Every time I wore my hair out like this, I was sure to receive judgmental stares and even criticism from people, sometime even members of my family. My mom would walk pass me and gently say, “Baby, why don’t you let me put a curl or two in that?” And I would think to myself, a curl wouldn’t even go in this, woman! But I knew what she meant: it wasn’t as flattering as the relaxed look I wore at times. It made me look a little on the wild side (which I didn’t mind), and it wasn’t exactly “feminine” in her opinion. I can’t blame her. She grew up in a different age and time where women were expected to look a certain way, dress a certain way, and groom themselves in a certain manner. But that wasn’t me. And I think that’s what made me feel so uncomfortable…that I knew no matter how “prim & proper” a relaxer made me appear to be, it was NOT who I was.

She’d eventually give up, knowing how stubborn I was and that I wasn’t going to change my mind, and tell me, “If that’s what you want—fine.” My dad would ask what in the world I was thinking to go out in public looking that way. Some classmates would laugh…others wanted to touch it. My friends and cousins would poke fun, thinking it was yet another one of the many tactics I chose to show how “non-girly” I was.

None of these people realized this is what made me feel closest to my authentic self.

I had a guy that I was friends with at the time, and although he turned out to be somewhat of a narcissist—one thing that I did take away from our friendship was to value everything about myself physically. See, I was used to other people pointing out my flaws, so I decided that I’d always try to beat ’em to the punch! I remember one day I made a comment about my nose being big. He said,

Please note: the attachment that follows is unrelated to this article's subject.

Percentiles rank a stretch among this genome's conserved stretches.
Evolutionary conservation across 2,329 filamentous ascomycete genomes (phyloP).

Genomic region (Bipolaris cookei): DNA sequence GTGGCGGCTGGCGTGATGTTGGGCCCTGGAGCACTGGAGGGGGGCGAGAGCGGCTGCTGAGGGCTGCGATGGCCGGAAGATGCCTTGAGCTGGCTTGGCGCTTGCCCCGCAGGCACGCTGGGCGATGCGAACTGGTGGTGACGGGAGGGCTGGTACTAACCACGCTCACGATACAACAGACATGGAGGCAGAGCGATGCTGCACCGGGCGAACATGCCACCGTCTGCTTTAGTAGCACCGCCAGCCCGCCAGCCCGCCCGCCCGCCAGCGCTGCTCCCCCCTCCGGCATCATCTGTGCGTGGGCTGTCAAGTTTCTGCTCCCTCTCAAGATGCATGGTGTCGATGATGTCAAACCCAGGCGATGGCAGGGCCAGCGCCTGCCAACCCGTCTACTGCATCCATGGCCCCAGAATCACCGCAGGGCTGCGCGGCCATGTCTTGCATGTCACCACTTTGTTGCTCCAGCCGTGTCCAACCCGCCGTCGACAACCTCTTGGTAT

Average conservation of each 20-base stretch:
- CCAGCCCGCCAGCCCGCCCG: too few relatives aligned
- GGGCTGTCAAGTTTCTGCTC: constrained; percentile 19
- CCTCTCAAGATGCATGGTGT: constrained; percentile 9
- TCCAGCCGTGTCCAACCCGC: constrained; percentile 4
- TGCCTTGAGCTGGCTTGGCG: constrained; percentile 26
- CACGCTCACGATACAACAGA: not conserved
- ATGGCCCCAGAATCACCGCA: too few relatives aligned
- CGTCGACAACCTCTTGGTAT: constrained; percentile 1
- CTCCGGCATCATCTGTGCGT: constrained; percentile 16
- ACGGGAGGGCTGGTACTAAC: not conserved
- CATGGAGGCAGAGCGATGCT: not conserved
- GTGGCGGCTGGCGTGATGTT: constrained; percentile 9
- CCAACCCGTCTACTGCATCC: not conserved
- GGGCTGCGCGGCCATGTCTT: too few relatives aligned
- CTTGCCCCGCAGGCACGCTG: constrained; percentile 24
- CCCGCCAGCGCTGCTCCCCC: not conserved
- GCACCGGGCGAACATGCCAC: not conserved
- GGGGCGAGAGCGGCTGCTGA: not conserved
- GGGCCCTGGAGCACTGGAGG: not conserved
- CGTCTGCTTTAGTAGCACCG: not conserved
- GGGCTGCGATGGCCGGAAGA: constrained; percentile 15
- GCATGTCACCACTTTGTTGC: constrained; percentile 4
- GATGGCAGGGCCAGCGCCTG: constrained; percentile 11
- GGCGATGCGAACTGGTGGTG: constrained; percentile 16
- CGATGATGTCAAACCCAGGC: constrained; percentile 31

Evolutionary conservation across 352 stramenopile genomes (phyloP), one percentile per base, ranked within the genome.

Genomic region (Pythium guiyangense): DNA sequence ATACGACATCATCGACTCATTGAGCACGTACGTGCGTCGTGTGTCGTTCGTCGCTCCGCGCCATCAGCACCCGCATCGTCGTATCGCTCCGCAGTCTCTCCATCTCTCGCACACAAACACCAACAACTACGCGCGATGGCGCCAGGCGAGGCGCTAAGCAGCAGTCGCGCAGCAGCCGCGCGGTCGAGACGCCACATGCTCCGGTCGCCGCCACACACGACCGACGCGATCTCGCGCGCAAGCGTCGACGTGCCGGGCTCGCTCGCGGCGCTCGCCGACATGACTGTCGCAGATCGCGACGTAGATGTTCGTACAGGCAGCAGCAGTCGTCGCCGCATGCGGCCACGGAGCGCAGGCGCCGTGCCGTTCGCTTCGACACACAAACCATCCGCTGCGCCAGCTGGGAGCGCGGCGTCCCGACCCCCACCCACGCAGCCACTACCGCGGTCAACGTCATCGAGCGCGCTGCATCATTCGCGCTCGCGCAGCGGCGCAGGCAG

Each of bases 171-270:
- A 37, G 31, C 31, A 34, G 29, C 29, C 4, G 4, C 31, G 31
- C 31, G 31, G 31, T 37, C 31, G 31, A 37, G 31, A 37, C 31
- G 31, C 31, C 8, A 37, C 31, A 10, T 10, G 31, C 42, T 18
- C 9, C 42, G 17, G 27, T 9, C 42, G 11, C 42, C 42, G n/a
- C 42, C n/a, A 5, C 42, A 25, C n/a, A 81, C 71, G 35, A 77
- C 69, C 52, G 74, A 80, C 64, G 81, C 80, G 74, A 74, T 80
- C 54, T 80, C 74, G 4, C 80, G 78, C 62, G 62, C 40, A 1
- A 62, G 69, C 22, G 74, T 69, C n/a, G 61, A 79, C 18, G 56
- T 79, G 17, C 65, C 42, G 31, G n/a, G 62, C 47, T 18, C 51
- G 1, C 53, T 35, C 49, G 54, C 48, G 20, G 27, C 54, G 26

“Crystolyn, we’re BLACK! Most of us have big noses! So girl, get outta here with that nonsense. I wouldn’t like you if your nose was small. It wouldn’t fit your face. I think your big nose is fine just the way it is.”

Now, this may sound silly, but it was subtle incidents like this that made me view myself differently (and also adopt the attitude of “if you don’t like it, somebody will!”) I appreciate this and use it as an example because I learned all this without having to subject my body to him or anyone else for that matter.

I remember the first time I wore my hair out in a huge afro in front of him. I was expecting him to shriek and make jokes just like most other guys did–but he said,

“Wow! Your hair is like…REALLY brown! That’s amazing. Can I touch it?” 

Once I realized he wasn’t making fun of me, I let him play with my hair and examine it from front to back and side to side. He said,

    “I really like your hair. You should wear it like this all the time; it makes you look     distinguished and elegant.” 

Again, this may sound funny. And who knows, some of it could have been him just trying to “spit game”—but I learned a valuable lesson: Love Thyself!

 


My daughter. Yes, my Zerah. She’s the reason for me starting this new journey. No matter how much I fear the outcome or underestimate my ability to pull through successfully–looking at her–such a perfect gift from heaven, beautiful and fearless…unashamed and unbound. Yes, I will do this for my daughter. I will do this for me! I will do this for the little girl in me who longs to feel just as free and beautiful as my little girl does. And how will I be able to tell her to embrace who she is—no added ingredients—if I am not doing the same? So while this was never a conscious choice before now, I have decided to do all I can to fully embrace every single thing about me so that my daughter can learn to take pride in who she is…so that she will always be able to look to me as an example. Oh, the inspiration she gives me to be a woman at her finest.

I’ve always been hard-working. A go-getter of sorts. But now, there’s a press! There’s no time to wait to get things done. I must achieve my goals in order to have my daughter one day look me in my eyes and say, “Mommy, I want to be just like you.”

I want my daughter to forever feel as radiant and beautiful as she is right now. I don’t want something as minuscule as hair to hold her back…to inhibit her in any way. Like it did me. I don’t want her to hate her hair. Like I did.

I think my mom should be proud that I choose not to conform to the ways of this world. She may not understand it, but I’m doing this for MY daughter. Just like me, my daughter has a combination of beautiful sandy brown and golden-blonde curls on her head, and I want her to always embrace what God has given her…without looking to her left or her right and comparing herself to other girls. I know what that feels like and I don’t want that for her. You are beautiful, Zerah! Fearfully and wonderfully made just the way you are :-)